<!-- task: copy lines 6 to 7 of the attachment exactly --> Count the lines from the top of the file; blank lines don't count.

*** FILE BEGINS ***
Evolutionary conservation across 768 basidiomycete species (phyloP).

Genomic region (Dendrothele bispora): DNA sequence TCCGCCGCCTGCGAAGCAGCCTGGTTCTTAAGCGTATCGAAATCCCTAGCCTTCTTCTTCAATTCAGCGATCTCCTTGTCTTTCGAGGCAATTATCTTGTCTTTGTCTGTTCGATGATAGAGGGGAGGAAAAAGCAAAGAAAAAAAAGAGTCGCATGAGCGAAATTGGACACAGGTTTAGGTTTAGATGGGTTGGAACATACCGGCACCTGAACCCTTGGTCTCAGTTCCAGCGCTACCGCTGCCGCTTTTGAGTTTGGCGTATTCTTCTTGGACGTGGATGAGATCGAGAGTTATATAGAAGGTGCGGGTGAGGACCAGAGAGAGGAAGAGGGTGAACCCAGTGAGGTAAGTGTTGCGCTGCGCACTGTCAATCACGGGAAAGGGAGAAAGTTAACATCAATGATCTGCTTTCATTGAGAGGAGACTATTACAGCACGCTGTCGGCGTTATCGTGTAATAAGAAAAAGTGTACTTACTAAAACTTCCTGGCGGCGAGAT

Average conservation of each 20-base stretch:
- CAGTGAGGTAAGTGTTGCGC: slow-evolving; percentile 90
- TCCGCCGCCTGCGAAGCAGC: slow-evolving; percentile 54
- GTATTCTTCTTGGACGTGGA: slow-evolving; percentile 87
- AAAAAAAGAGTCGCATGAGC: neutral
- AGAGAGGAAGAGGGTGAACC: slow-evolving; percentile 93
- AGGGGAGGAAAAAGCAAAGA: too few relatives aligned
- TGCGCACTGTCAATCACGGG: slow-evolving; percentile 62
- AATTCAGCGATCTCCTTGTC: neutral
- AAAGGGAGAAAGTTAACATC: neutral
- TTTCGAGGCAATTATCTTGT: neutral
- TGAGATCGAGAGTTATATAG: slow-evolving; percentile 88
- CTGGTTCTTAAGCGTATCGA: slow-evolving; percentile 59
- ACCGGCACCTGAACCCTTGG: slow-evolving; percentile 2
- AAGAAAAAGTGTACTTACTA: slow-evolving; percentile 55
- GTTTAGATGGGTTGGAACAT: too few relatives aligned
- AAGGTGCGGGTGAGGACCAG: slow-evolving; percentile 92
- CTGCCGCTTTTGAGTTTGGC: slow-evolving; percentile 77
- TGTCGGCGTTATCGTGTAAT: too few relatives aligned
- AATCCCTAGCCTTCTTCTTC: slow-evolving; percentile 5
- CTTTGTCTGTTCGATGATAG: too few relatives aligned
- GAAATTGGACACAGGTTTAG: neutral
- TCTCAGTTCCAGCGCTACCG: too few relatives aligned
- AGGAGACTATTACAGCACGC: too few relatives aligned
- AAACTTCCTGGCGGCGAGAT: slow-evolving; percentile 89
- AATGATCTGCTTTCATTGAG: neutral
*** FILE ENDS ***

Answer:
- GTATTCTTCTTGGACGTGGA: slow-evolving; percentile 87
- AAAAAAAGAGTCGCATGAGC: neutral